Thursday, March 17, 2011

Junk Shot 2! Jennifer Scappettone and The Eye of Disaster

(Junk Shot 2 continues our on-going conversation with Jennifer Scappettone on "The Poetics of Enormity")

Milutis: Given this poetry requires a lot of research, is there a sense of regret that such a signature is not enough, and that your filtration process leaves out material that could be used to educate or elucidate? Or does it? Again, maybe the issue is one of the perceived smallness of device: poetic versus, say, prose-journalistic. You’re at an interesting intersection between informational value and poetic value, which are many times seen as completely antithetical.

I notice, too, that your list of the comico-tragic solutions to the BP oil spill has the heading “a taste of regret.” Keeping the same sense of regret as above—the regret for what’s left out, for knowledge that cannot be framed because of constraints of temporality, medium, form—at least the first four terms in this list had the status of buzz-words, calculated as incantations of American can-do. Junk-shot. Corexit. Top-kill. Sea-Brat #4. How do we create our knowledge of an enormous event out of these arguably poetic terms? Or do they block knowledge? Similarly, there is the popular concept of the “talking-point,” which is another tool to wrench out meaning from an enormity. We could say that this phenomenon is something news media shares with poetry, if we think about talking points like “no ideas but in things.” You wouldn’t be able to play with that in "Poetics of Enormity," and activate an enormous dialogue with Williams in the bargain, if it hadn’t become this take-away line, and hence, ultimately, a kind of flat, unthinking piece of text passed around from agency to agency. So, are these blockages or do they have some enabling capacity? How do you conceive of what you call the “post-slogan?”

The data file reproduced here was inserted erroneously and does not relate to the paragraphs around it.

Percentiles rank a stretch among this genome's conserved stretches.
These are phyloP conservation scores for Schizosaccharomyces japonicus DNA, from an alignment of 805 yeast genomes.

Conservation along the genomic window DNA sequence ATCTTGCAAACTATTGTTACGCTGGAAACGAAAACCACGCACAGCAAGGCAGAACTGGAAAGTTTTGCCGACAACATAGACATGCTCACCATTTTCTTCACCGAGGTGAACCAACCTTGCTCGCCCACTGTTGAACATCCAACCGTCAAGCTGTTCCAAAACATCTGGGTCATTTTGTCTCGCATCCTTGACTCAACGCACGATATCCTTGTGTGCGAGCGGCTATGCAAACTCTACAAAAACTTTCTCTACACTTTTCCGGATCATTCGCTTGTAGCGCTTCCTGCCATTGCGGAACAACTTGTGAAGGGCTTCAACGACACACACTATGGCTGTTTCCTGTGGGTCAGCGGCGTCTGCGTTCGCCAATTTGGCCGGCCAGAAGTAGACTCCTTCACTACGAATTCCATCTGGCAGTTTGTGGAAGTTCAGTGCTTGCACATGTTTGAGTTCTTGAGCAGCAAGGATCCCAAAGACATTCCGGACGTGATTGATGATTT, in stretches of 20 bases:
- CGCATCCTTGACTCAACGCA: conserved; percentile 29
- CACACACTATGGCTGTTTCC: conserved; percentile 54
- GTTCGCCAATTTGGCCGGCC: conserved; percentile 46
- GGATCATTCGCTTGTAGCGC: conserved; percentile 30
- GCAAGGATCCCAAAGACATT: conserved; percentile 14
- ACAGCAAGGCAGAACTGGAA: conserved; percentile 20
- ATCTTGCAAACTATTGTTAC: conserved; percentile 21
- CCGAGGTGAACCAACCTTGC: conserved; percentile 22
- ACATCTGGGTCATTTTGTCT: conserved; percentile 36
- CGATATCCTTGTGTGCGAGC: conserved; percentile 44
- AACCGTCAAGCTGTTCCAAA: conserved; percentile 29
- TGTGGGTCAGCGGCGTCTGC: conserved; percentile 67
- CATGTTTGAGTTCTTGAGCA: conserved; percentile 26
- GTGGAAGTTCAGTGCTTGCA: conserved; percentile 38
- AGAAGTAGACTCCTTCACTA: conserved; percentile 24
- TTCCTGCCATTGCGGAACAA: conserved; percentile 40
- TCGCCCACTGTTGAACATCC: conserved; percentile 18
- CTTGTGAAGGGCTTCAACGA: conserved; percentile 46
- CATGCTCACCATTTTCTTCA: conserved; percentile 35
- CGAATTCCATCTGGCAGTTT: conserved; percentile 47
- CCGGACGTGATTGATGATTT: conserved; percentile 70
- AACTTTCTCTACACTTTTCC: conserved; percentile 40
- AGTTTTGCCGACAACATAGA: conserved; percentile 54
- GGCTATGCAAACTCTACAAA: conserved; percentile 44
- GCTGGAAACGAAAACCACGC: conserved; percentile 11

Scappettone (Sent March 15, 2011): I realize there is an alas pervading each snippet of the whole, now that you pointedly ask. The results of every stab at research into seemingly shapeless miasmata of data are bound to fall short of the sublime knowledge base necessary to address the current social, environmental, and speculative emergencies in a concrete fashion. I like your use of the term "signature," which however redolent of a predigital age, reminds us that we are after all still mere flawed human individuals, writing pieces that are in some way bound to ourselves, no matter how many operations we launch as artists to escape, kaleidoscopically, our own experience.

We suffer in fact from a superabundance of information and a deficit of knowledge. How do we trace the systemic triggers of such emergencies? We would need to perform an operation such as that of Dziga Vertov in the Kino-Eye newsreels, to trace the sources of the common hamburger in its bun back to the farms and the wheatfields and the people working there: to try clarifying the tracks of production in a context that forces us to lose our grasp on the path, umbilical, that yokes one source of nourishment or crisis to the next.